Maria Dorothea GIEHL 1837-1915
Dorothea and her sisters Katharina and Margaretha were from an unusual domestic background. Though their parents lived together in the village for a number of years, they never married. Perhaps this was related to the fact that their father, Konrad Giehl, was himself illegitimate – as were his two brothers. Konrad was fathered by a journeyman hat maker from Sachsen gaining work experience with a merchant in nearby Butzbach, Christoph Bingel; he was known only as Friedrich.
The Giehl family, as relative newcomers, had only limited rights in Nieder-Weisel and Konrad had to rely on offers of casual farm work to support his de facto wife, Maria Katharina Bill and, in time, three children. Maria Dorothea, born 5th January 1837, was the youngest of the three and she was barely four months old when her father died suddenly and her mother was left with two little girls and a baby. With no income, the only course of action left open to her was to find another bread-winner and, at the end of the year, she married Johannes Gross, a son of Matthaus Gross and his wife, Anna Juliana Wetzel. The Gross family, who were sieve-makers, had recently moved from Hoch-Weisel. Anna Juliana was a daughter of Katharina Giehl/Wetzel, who was the elder sister of Konrad Giehl’s grand-father Johannes; that is to say, Maria Dorothea’s father and her stepfather were second cousins.
Maria Katharina wanted her children to escape the stigma of their births; after their confirmations (in the name Giehl), she encouraged them to leave the village. Katharina obtained permission to go to England but later went on to Victoria, as each of her sisters did; the details of these journeys have not as yet been found. Katharina, married to Georg Jung of Nieder-Weisel, settled in Sandhurst but the other sisters stayed in the Smythes Creek area, south of Ballarat. In December 1858, Margaretha married Christian Schwab, an immigrant from Sweden.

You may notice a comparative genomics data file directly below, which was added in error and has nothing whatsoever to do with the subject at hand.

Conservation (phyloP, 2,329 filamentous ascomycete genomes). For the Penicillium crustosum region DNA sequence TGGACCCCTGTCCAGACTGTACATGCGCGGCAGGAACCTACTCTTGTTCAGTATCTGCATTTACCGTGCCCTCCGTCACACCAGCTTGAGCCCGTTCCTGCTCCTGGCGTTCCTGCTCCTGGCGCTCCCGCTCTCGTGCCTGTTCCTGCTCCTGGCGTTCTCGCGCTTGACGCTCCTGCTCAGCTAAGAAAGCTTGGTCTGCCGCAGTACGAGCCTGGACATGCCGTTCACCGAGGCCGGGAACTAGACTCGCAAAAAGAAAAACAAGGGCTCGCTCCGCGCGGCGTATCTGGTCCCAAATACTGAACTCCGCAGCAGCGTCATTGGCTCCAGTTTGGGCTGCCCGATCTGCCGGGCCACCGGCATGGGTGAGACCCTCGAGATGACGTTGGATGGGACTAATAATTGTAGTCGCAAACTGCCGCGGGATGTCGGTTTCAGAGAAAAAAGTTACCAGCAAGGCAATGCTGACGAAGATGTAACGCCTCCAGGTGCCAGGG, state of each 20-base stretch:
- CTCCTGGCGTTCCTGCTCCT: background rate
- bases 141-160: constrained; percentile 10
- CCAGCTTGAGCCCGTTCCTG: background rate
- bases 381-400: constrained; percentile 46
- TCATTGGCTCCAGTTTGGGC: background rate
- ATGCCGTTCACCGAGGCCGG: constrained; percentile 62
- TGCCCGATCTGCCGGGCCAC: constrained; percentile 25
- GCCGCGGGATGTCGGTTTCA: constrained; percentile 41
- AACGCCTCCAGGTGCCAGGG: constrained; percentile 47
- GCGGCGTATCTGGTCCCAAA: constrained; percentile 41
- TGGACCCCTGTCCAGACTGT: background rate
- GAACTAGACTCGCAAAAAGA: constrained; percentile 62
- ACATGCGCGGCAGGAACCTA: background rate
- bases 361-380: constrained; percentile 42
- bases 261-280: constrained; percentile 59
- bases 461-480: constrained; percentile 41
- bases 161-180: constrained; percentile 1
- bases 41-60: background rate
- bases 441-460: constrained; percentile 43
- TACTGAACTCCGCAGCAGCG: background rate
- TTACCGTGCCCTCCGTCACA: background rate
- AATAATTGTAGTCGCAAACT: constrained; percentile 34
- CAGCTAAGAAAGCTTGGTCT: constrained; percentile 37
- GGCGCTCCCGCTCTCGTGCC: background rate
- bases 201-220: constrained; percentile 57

Maria Dorothea chose her life partner from among the many Nieder-Weisel immigrants in the Smythes Creek area. Jakob Heinz, a son of the cartwright Konrad Heinz II, had arrived on the goldfields in 1855 with one of the earliest groups of migrants from Nieder-Weisel. The couple exchanged vows on 16th March 1859 in the Lutheran Church at Ballarat.
Jakob prospected around the various diggings and then settled at Happy Valley. Maria Dorothea was kept busy during the next sixteen years producing her family of three boys and four girls: Christina 1860, Peter 1862, Jacob 1864, Hannah Katharina Susannah 1866, Frederick William 1869, Mary 1873, and finally Louisa in 1876.
In 1878 Jakob contemplated moving to Mossgiel in New South Wales but he changed his mind and took his family instead to Gippsland where he went on the land. It was a move that had mixed blessings as their sons Jacob and William each died in his early thirties. William had married and left his widow with young children, whom Maria Dorothea was able to help raise. With all four daughters married, her grandchildren helped fill the final years of Dorothea’s life.
The entire family gathered in Geachville to help Jakob and Maria Dorothea commemorate their fifty years together on 16th March 1909. Jakob’s health was poor, but Maria Dorothea’s life ended before his early in 1915, just after her 78th birthday. She was buried in the Leongatha cemetery.
View Maria Dorothea's Family Chart